Jason is about as charming as he's ever been, and it's pretty beautiful, and then they talk about the other night when he saw her crying in the forest outside the family meth factory, and she lets herself fantasize for a second before remembering her responsibilities, and drives away: He can't call her because she doesn't have a phone, and he can have her first name but nothing more, and he chases the truck as it drives away, begging her to meet him that night at Merlotte's. She's pretty sure she isn't, Jason has the optimism of the slow, but I'm thinking there's no way she won't. You don't back down from Jason Stackhouse looking at you like that, no matter how inbred you are.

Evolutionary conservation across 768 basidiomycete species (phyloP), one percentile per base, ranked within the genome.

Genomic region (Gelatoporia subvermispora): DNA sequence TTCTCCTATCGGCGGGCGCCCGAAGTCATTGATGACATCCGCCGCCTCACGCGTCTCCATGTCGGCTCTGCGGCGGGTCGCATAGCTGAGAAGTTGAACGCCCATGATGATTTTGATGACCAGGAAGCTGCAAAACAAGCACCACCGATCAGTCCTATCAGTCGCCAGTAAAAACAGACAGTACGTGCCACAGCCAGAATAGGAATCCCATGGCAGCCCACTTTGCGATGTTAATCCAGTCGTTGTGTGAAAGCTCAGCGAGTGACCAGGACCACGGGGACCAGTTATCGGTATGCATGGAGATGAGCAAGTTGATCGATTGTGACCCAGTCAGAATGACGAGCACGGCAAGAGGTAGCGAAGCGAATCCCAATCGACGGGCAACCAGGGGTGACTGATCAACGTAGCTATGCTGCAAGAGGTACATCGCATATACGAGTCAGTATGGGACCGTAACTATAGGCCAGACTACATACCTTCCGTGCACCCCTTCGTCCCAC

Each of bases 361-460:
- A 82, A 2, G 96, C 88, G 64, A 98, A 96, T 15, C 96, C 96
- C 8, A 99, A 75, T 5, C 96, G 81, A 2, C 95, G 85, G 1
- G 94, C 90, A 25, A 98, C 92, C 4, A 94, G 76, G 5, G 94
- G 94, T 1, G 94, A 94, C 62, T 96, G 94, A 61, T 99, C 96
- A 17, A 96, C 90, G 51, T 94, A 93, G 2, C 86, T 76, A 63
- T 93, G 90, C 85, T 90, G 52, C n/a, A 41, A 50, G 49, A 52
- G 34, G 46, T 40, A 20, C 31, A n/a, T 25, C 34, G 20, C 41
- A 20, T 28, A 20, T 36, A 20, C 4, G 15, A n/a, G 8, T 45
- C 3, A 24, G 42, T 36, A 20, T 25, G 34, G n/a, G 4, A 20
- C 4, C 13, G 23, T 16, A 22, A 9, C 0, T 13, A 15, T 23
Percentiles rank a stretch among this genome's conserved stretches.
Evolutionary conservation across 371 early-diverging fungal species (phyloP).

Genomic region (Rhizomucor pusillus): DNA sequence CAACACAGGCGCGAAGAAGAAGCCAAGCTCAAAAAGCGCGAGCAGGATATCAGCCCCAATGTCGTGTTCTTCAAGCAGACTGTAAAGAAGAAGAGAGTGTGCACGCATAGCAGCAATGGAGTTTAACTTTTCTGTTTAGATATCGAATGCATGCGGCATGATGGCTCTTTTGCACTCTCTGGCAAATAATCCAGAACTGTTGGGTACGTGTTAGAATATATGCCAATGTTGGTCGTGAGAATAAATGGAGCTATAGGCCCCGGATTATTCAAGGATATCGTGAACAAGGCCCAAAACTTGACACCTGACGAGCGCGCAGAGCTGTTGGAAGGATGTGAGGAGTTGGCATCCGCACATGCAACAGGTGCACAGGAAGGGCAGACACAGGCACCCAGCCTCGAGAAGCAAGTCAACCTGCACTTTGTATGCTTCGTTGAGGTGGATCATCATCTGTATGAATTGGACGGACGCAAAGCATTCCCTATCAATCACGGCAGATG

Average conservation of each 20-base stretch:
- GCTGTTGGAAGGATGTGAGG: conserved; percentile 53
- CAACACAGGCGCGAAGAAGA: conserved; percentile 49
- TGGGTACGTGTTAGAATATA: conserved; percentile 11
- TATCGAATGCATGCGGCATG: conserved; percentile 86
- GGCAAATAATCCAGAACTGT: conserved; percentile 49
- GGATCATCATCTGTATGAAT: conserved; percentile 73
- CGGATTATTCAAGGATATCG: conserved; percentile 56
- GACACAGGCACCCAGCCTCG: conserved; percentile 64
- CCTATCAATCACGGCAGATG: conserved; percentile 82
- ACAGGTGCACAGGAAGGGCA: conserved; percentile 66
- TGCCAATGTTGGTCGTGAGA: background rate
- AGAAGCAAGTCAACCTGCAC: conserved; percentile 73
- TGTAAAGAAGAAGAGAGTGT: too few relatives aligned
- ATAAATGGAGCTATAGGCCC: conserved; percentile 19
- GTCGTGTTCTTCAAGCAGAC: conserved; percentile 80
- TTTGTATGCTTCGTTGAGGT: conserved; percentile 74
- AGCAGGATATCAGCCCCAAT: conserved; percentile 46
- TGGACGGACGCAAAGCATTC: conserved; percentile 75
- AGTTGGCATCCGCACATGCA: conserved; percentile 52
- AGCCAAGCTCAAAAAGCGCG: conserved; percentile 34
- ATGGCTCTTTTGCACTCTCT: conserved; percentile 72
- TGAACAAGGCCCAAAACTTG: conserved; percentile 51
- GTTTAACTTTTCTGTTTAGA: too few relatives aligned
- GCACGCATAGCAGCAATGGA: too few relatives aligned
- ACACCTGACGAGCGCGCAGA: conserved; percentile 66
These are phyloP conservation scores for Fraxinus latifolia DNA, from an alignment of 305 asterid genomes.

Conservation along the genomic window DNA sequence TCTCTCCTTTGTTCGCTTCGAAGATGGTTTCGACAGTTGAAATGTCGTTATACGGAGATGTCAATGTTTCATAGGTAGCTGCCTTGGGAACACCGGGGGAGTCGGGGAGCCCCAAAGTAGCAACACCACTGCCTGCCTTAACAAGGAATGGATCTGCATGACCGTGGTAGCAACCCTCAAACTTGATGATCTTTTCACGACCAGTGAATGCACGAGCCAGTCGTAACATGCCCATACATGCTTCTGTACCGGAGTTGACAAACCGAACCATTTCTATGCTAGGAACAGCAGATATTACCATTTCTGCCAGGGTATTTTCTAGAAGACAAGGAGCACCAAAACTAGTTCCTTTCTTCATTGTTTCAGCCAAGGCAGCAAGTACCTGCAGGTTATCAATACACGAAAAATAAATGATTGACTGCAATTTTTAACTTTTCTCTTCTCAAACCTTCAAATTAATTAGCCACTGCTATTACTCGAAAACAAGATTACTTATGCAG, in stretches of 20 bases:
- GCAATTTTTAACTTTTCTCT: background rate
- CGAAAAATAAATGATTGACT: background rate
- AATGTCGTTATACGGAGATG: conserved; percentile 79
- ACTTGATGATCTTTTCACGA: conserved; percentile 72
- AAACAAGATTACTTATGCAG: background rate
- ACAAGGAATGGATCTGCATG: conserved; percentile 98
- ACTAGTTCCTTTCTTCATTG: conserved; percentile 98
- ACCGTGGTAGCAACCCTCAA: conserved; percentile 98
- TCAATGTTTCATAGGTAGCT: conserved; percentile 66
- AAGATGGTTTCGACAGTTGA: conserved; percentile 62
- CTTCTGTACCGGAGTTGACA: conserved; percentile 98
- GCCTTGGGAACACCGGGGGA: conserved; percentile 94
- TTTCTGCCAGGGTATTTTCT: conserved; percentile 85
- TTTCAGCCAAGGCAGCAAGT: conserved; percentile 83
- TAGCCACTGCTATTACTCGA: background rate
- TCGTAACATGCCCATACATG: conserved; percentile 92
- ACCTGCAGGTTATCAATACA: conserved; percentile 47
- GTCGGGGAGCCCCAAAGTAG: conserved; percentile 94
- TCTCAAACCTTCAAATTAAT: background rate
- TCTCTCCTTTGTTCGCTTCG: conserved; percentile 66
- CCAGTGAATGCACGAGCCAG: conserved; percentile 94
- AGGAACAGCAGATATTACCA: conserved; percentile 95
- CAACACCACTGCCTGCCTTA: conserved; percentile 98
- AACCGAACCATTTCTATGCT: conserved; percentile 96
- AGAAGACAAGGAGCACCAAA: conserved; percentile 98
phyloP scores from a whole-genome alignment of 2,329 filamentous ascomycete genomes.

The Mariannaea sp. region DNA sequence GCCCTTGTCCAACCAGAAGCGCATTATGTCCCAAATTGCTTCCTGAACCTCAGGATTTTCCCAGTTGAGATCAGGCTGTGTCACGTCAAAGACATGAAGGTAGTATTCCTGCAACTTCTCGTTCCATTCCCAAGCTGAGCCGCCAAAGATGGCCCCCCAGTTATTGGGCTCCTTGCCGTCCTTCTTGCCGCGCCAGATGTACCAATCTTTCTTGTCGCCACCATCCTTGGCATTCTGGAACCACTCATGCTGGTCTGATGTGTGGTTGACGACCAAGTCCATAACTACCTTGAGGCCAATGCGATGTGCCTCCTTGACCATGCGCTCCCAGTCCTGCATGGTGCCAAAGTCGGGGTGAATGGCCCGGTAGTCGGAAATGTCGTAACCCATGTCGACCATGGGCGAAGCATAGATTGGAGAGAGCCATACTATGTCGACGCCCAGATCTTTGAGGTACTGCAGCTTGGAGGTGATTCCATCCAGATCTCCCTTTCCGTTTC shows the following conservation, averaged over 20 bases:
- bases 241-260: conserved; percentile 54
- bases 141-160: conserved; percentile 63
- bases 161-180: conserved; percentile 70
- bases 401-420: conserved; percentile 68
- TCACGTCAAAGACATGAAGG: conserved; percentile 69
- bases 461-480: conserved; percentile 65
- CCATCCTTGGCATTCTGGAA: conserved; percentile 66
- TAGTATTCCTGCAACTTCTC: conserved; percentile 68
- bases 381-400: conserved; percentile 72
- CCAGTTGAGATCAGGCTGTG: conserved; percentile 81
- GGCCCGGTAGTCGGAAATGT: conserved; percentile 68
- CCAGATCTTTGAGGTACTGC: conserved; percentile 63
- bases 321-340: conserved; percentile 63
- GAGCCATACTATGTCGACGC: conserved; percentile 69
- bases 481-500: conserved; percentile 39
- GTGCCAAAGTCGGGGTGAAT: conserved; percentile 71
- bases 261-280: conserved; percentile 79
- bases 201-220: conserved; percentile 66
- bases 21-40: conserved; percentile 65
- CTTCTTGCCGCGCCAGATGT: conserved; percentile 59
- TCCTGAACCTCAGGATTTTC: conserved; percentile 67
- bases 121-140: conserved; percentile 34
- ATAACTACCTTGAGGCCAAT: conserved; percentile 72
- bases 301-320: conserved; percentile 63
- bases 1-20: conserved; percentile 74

Jesus nurses a beer and stares at Lafayette, while Jessica and Tommy discuss his first night on the job, which in this case seems to be carrying around the same stuff that Terry's always carrying around. Jessica's friendly and easy with him, because he's a kid like her and the boss's brother and because neither of them are orphans but sort of they both are. Arlene fakes being a person with Jessica for about five seconds, finding time to bitch once again about how there's only one waitress in the place, and Jessica finally asks why Arlene won't ever look her in the eye. "Because I have no desire to be hypnotized, which is apparently what you walking dead people like to do!" The next couple through the doors, of course, is immediately glamoured to stiff Arlene on the tip, after a cute line of dialogue -- "I have a very romantic red vinyl booth for the two of you right over there!" -- that shows how comfortable Jessica already is in the Merlotte's environment.